John Kearse is a Research Specialist with CNA's Center for Critical Incident Analysis .

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Collaborative optimization for train stop planning and train timetabling on high-speed railways based on passenger demand

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In recent years, with increasing passenger travel demand, high-speed railways have developed rapidly. The stop planning and timetabling problems are the core contents of high-speed railway transport planning and have important practical significance for improving efficiency of passenger travel and railway operation Dong et al. (2020). This study proposes a collaborative optimization approach that can be divided into two phases. In the first phase, a mixed-integer nonlinear programming model is constructed to obtain a stop plan by minimizing the total passenger travel time. The constraints of passenger origin-destination (OD) demand, train capacity, and stop frequency are considered in the first phase. In the second phase, the train timetable is optimized after the stop plan is obtained. A multiobjective mixed-integer linear optimization model is formulated by minimizing the total train travel time and the deviation between the expected and actual departure times from the origin station for all trains. Multiple types of trains and more refined headways are considered in the timetabling model. Finally, the approach is applied to China’s high-speed railway, and the GUROBI optimizer is used to solve the models in the above two stages. By analyzing the results, the total passenger travel time and train travel time decreased by 2.81% and 3.34% respectively. The proposed method generates a more efficient solution for the railway system.

Citation: Li Y, Han B, Zhao P, Yang R (2023) Collaborative optimization for train stop planning and train timetabling on high-speed railways based on passenger demand. PLoS ONE 18(4): e0284747.

Editor: Vincent Yu, National Taiwan University of Science and Technology, TAIWAN

Received: April 21, 2022; Accepted: April 7, 2023; Published: April 21, 2023

Copyright: © 2023 Li et al. This is an open access article distributed under the terms of the Creative Commons Attribution License , which permits unrestricted use, distribution, and reproduction in any medium, provided the original author and source are credited.

Data Availability: All relevant data are within the paper and its Supporting Information files.

Funding: This research was supported by the Fundamental Research Funds for the Central Universities (CN) (Award Number: 2020JBZD007), the National Natural Science Foundation of China (Award Number: 71971019) and the Project Under the Guidance of Cangzhou Key Research and Development Plan (Award Number: 204102012). The funders had no role in study design, data collection and analysis, decision to publish, or preparation of the manuscript.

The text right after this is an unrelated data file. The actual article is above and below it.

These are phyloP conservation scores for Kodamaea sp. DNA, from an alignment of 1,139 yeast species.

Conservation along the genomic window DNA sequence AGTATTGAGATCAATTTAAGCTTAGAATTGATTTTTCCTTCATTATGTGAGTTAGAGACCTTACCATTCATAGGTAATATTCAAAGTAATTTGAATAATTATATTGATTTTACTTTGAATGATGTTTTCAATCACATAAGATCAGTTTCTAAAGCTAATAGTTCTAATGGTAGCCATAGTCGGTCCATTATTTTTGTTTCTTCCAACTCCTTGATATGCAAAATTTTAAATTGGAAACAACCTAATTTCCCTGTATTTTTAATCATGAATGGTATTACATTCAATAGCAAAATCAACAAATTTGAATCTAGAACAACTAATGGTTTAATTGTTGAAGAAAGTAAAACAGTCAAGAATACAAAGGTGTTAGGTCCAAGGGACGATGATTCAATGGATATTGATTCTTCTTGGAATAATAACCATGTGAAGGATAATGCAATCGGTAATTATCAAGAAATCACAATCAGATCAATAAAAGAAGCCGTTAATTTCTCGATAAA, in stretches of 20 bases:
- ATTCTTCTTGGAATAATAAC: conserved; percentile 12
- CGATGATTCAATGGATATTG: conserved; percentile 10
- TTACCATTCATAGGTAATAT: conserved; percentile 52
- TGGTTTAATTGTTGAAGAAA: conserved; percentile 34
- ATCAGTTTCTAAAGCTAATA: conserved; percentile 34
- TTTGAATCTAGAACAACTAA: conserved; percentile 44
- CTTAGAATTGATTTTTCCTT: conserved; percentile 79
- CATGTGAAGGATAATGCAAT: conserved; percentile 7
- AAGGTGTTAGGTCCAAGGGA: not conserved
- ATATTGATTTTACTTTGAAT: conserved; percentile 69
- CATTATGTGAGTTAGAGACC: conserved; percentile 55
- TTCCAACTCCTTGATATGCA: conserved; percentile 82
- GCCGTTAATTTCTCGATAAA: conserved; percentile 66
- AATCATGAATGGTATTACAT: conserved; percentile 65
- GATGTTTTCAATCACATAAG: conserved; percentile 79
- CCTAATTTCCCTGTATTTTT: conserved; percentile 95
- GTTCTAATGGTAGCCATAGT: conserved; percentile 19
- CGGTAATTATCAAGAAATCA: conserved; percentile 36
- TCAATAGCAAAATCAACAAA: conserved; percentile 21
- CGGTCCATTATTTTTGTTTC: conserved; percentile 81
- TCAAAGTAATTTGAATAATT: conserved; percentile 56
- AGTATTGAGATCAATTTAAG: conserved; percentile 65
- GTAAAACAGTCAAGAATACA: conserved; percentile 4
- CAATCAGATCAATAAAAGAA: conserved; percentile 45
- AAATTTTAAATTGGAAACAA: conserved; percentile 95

Competing interests: The authors have declared that no competing interests exist.


High-speed railway has developed rapidly all over the world and won widespread support and popularity with the public for its many significant advantages, including punctuality, comfort, safety, and speed. At the same time, greater requirements are being placed on the transport plans of high-speed railways. Passenger demand grows at a steady rate and is often imbalanced, with extremely varied spatial mobility patterns and flow volumes. Moreover, passengers prefer to use direct services for modes with poor interchange conditions. Therefore, an efficient and scientific transport plan is essential to provide a high level of service that meets the needs of both passengers and operators.

In general, the process of high-speed railway system train planning is divided into three levels, strategic, tactical, and operational, and at the same time, the process is decomposed into network planning, line planning, train timetabling, rolling stock scheduling, crew scheduling, and real-time management [ 1 ], as shown in Fig 1 . As an important part of a transport plan, the train stop plan and timetable contain key elements such as the train stop pattern and train arrival, departure and pass times at stations. In this process, train operating schedules need to be adjusted when passenger demand changes. Once a prespecified stop plan is changed, a new timetable must be generated to accommodate the new train stop requirements. It is clear that this adjustment process can inherently complicate rail operations. Therefore, the design of effective methods to collaboratively optimize train stop plans and train timetables to better meet passenger demand is an issue that needs to be studied.